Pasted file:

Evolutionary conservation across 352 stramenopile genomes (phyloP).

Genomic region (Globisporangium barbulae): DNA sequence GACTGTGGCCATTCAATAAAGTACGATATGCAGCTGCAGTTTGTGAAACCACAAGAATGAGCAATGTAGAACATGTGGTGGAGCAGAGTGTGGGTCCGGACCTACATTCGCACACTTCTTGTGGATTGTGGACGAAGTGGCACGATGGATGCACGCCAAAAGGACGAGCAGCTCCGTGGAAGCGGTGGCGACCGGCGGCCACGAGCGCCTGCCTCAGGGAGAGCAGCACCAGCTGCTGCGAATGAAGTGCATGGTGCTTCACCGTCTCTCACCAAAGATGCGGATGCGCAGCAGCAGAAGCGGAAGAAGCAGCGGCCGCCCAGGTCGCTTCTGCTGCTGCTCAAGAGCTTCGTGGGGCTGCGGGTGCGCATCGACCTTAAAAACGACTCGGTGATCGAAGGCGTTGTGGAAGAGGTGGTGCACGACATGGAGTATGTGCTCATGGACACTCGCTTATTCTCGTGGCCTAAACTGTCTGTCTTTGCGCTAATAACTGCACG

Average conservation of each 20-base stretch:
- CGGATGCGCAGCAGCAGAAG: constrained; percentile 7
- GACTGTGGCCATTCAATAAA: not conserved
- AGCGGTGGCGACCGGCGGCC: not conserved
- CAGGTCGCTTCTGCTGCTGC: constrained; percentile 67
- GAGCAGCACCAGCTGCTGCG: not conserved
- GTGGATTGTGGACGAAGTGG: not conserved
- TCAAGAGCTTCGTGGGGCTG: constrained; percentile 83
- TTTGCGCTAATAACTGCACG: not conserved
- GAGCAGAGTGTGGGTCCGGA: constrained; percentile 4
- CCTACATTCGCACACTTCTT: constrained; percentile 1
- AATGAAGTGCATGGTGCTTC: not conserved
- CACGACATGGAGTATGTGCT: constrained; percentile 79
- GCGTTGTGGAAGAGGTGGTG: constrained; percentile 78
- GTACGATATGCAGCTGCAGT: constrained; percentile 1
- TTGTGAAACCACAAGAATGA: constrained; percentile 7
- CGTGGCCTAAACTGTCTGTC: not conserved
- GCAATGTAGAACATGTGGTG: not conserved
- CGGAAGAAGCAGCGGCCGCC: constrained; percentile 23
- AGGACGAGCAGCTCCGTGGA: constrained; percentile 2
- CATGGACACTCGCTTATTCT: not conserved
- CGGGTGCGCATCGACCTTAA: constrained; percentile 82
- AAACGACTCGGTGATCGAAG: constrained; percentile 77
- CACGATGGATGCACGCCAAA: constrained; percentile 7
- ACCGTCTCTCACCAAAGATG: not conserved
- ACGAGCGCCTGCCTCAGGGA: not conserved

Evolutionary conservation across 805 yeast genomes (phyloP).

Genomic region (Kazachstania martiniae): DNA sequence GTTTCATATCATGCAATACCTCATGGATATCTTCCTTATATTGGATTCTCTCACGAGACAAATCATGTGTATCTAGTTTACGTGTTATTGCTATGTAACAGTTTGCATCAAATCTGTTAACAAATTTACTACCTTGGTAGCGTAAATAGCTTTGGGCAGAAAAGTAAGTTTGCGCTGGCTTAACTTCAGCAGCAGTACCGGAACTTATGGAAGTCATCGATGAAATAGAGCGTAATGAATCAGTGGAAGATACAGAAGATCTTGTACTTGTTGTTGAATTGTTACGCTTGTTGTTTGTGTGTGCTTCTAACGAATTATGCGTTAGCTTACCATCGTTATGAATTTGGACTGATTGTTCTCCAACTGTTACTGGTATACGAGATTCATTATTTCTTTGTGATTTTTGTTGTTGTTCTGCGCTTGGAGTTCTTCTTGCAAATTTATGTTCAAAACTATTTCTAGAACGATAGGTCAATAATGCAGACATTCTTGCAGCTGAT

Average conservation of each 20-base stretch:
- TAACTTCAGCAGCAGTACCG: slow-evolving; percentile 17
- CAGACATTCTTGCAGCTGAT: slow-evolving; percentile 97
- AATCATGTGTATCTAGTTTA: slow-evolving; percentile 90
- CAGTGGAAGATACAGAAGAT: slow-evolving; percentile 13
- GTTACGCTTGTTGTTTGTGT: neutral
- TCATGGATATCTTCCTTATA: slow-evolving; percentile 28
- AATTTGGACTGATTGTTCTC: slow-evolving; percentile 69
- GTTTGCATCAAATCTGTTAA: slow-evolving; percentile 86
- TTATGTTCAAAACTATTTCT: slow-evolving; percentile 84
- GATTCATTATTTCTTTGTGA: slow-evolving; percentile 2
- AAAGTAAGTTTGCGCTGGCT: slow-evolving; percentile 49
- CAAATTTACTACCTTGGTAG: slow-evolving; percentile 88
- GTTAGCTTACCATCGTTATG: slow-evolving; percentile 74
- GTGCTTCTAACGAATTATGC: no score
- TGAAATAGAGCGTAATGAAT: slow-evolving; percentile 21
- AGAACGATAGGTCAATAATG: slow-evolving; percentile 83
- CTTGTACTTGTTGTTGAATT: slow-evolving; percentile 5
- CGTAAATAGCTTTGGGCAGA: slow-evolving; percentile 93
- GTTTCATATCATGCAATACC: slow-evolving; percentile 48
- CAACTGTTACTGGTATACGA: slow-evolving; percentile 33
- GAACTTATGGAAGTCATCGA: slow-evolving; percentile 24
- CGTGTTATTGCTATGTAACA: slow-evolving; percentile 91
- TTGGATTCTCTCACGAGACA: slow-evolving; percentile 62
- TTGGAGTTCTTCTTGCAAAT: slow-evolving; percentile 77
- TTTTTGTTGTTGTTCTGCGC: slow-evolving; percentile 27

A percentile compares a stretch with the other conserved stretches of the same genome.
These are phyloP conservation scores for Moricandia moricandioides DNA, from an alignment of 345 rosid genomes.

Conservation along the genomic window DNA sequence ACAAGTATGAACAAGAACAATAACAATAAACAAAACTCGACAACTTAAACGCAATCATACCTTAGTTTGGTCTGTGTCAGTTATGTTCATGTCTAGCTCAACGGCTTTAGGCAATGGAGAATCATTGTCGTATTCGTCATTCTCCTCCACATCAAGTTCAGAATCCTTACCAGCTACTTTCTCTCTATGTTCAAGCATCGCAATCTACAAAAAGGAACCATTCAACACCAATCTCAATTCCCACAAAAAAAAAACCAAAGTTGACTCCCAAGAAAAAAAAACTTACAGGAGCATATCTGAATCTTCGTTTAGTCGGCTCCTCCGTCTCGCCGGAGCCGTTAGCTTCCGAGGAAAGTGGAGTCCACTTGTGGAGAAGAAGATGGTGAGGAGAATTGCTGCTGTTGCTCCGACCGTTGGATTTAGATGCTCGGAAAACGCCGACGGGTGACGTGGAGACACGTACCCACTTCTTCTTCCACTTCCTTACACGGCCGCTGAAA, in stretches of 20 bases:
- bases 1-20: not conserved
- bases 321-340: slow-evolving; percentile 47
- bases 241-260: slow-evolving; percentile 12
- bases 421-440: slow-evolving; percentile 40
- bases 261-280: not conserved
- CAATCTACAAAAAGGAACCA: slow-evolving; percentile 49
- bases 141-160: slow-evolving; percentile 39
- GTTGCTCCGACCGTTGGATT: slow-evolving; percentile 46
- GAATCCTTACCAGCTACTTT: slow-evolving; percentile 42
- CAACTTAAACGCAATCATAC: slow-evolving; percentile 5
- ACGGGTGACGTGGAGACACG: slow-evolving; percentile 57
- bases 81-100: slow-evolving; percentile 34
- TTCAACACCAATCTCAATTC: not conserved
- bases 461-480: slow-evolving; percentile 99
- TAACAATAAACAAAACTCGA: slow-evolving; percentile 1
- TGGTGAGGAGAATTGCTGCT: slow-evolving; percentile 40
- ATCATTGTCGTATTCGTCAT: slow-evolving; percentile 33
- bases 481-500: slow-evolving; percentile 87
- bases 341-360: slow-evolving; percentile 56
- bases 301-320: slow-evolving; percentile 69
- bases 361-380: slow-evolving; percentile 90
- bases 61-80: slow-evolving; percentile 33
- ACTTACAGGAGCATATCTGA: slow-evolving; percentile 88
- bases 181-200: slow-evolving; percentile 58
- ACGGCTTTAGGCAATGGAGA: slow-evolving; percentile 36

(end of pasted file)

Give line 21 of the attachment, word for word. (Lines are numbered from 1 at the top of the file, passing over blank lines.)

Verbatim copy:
- CGGAAGAAGCAGCGGCCGCC: constrained; percentile 23